There seems to be a few different phases in running an MLB organization. First there is stockpiling, where teams build up talent to help create a foundation to build a sustainable identity from that will set the team up for years of winning. At least, that is the plan. There are usually many holes to fill at the big league level which also means there is a need for a wide net to be cast across all levels of player development.
Once that is achieved, teams will shift into a new phase which is acquisition. At this point, the core players have been identified and the team begins a promising trend of winning games. This is characterized through more refined moves to shore up positions of need as the team identity congeals around these core players. The focus is more on the top end of the pyramid meaning, the parent club gets the focus as assets are targeted less and less for positions of need and more towards positions of want.
The final phase, as Charlie Sheen may have once stated, is winning. This is when the core players are in place and are proven commodities and the ancillary players are also in place. Any holes in the roster are more due to positions of want instead of need. The team has matured to the point that there is sustainable winning for the foreseeable future.
Back in 2012, the Marlins organization tried to leap from acquisition to winning with an influx of free agents. All it did was tie them up in a net of mediocrity with overvalued assets and poor contracts. The Fish did what they thought was best; hit the reset button and go right back to the stockpiling phases. Thankfully, they had a few core players in their system that were ready to make the jump to sustainability in the immediate future. The Marlins projected correctly on players like Giancarlo Stanton and Christian Yelich as players who would not only make the franchise sustainable, but would also put the team in a position for winning due to their unique talents.
The Fish were also able to add to their talent pool via that trade with the Blue Jays back in 2012. Anthony DeSclafani, Jake Marisnick, Adeiny Hechavarria were all assets used to build what would be the future Marlins into a potentially winning team. DeSclafani was traded to the Reds, along with Chad Wallach, to obtain big right handed power arm starter Mat Latos. Even if only for a year, the Marlins have a legit front end starter to hold the fort until Jose Fernandez gets back from TJ surgery around mid-2015.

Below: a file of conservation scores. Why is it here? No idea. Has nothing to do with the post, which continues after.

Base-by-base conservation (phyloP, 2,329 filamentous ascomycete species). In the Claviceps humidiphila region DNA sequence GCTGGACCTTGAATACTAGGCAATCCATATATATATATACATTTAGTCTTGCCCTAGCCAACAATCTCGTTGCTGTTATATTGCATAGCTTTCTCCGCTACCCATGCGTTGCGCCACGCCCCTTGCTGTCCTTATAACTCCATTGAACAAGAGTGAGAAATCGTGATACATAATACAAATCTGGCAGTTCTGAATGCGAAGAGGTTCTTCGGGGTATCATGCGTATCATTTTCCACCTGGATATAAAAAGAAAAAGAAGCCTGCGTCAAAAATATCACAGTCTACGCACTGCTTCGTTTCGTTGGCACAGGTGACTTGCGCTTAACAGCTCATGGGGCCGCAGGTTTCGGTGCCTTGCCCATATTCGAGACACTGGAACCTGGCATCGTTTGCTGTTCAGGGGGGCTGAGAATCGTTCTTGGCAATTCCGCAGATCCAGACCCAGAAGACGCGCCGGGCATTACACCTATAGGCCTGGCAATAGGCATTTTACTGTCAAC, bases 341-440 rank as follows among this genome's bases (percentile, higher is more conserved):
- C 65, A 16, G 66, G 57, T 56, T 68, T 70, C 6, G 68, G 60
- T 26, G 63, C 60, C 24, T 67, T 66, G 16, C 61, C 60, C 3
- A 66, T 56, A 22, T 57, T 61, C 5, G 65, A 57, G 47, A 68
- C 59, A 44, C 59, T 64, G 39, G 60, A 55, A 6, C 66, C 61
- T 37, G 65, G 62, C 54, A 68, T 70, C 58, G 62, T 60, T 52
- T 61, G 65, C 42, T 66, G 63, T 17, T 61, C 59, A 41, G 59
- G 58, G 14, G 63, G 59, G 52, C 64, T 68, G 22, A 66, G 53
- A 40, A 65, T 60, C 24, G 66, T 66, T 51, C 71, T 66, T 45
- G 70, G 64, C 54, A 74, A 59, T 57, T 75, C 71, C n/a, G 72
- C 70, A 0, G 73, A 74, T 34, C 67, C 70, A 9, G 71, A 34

The Marlins made their most notable trade in dealing Andrew Heaney to the Dodgers for Dee Gordon. The trade also netted Dan Haren, a solid and proven veteran starter (if he chooses not to retire) and also cost the Marlins Enrique Hernandez, Austin Barnes, and reliever Chris Hatcher.
Both deals illustrate a significant shift for the Marlins who have now moved from the acquisition phase of 2014 towards the winning phase for 2015. Sure, the moves depleted their minor league assets, but the Marlins made the shrewd moves to supplement the big league level which, after all, is the point of owning an MLB franchise. You want to win and win in October (unlike the Braves who seem to historically just want to win the regular season and check out for the playoffs).
Going back to the Blue Jays deal from 2012, most of the pieces of that deal are no longer with the team. Jake Marisnick, along with Colin Moran, were dealt to land Kiki Hernandez and Jarred Cosart. Cosart is shaping up like a legit staff #2 starter and has an electricity about him that shows he is an upgrade over anything the Marlins had among their touted prospects. Hernandez was later flipped to help land Gordon and Haren from the Dodgers. Essentially the Marlins upgraded their 2B position with Gordon, where Hernandez was going to compete with Donovan Solano for the starting gig.
Another part of that deal was Justin Nicolino, who continues to shine in the Marlins farm system as a potential starter down the line for the Fish. Looking back at that deal, which is only 2 years old, one can see the Marlins were able to make a significant leap due to the talent acquired in that deal. Meanwhile, the Blue Jays are still trying to spend their way into the winning phase from the acquisition phase.
The point being that refilling your tub with your own water is much less costly than using someone else’s water. With these recent moves, we will also begin to look at the Marlins farm system with new eyes as the philosophy has changed from one of stockpiling, to acquisition, and now towards winning. The focus will be on getting the parent club bridged to sustainable winning.
Which brings us to the final phase and it is a phase only for elite franchises – saturation. This is when there is talent at all levels that not only creates a strong, sustainable winning team at the big league level, but the talent is so rich that there is talent waiting to get into the big show that could start for other franchises. Believe it or not, the Marlins are trending that way with some of the assets they have in their farm system. Nicolino, for example, is not even the Marlins top pitching prospect – that would go to the big Texan fireballer, Tyler Kolek who, at all of 19, has one of the most impressive fastballs ever recorded. With Stanton locked in with the Marlins for the next 13 years, free agents are going to be very attracted to south Florida for baseball which also means the Marlins will have less of a need to spend their farm assets on filing positions of need and want. The future is certainly bright for the Marlins.